Saturday, May 26, 2007

How to Improve Your Email Newsletter

Do you have an email newsletter? Many B2B and B2C companies produce a newsletter or newsletters that are geared to a specific audience or audiences. There is no question that newsletters are a great way of keeping your company top of mind to your customers and prospects and increasing brand awareness as well the perception that your organization is the industry expert. Here's the issue: How can you distinguish your newsletter from your competitors and take it to the next level? How can you improve your email opens and click-throughs?

Email Newsletter 2.0

Taking your newsletter to the next level really isn't that difficult. In the "new world" of web 2.0, your target audience no longer just wants to receive information from you but they want the ability to respond and have their say. How do you do this? You allow people to comment on your newsletter articles. A while back I wrote about the concept of a "blogletter" that combines a newsletter and a blog. We see this concept more and more. In fact, many newsletters will display the number of comments that an article has right in the email (you can see the example I provided from the Globe & Mail)!

Why Should I Allow Comments on my Email Newsletter

Here are the benefits:
  • New metrics to measure success: With many email software providers you can see who has opened and clicked through from your email newsletter. Allowing comments takes this further as you can better gauge the uptake of your newsletter. A new email newsletter metric could be number of comments per newsletter or average amount of comments per article

  • Receive valuable feedback: Email communication is typically one way. Your organization writes articles and you blast them to your list. Comments allow your readers to have their say. They can tell you what they like and what they don't like about your newsletter.

  • Lead qualification: There are two benefits here. In order to leave comments, you could add some additional lead qualification questions to the registration process. Typically you would probably only request the basic information for someone to receive your newsletter (name, email, company for B2B). When someone wants to leave a comment, it provides an opportunity to request additional information to help your marketing and sales team have a better understanding of the customer/prospect.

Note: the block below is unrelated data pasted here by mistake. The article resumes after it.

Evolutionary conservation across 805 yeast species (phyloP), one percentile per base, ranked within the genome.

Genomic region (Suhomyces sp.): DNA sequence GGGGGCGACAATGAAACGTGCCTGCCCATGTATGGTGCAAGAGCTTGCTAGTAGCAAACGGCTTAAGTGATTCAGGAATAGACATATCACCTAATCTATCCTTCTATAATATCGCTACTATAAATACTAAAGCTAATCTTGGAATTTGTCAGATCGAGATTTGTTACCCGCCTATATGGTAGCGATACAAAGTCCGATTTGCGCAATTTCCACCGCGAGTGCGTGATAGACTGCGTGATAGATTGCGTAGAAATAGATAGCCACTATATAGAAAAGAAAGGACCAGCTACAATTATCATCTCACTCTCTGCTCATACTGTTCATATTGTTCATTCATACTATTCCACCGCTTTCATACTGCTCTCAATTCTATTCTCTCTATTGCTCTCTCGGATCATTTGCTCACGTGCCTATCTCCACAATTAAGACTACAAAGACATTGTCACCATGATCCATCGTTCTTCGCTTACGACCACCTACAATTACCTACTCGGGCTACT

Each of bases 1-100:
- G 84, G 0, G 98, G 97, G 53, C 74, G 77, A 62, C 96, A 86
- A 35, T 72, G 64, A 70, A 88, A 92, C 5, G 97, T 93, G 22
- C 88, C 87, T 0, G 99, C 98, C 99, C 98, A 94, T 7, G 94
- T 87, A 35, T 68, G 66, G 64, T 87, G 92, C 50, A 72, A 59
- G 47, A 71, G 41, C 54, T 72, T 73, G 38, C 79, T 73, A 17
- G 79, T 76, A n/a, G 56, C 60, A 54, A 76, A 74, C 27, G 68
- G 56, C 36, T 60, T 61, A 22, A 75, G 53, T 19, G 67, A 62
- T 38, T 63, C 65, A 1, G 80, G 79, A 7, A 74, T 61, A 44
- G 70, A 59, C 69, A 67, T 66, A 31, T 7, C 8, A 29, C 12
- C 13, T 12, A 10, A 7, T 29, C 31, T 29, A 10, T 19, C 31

In addition, if your organization gets its share of leads, you can use newsletter comments to help in the lead qualification process. For example, how about metrics such as the number of comments that contact has written and the recency of the last comment? These stats could be used as part of an automated lead qualification process and be displayed on the contact record of the CRM (Customer Relationship Management like that you use.

  • Better insight into your customers and prospects: Positive, negative or indifferent most comments are important. If you were able to include these comments in the contact record of your CRM, your sales and customer support team can get a better sense of the contact, their business and any issues/opportunities that exist. When you leave a comment on my blog, I get an email that tells me what you wrote about. What if you were able to have comments go right to the customer/lead owner as defined by your CRM (If you are doing this right now then I am thoroughly impressed - this can be done)? If the comment is negative, have that person contacted right away! If the person has a question about your industry, product or service have that person contacted right away!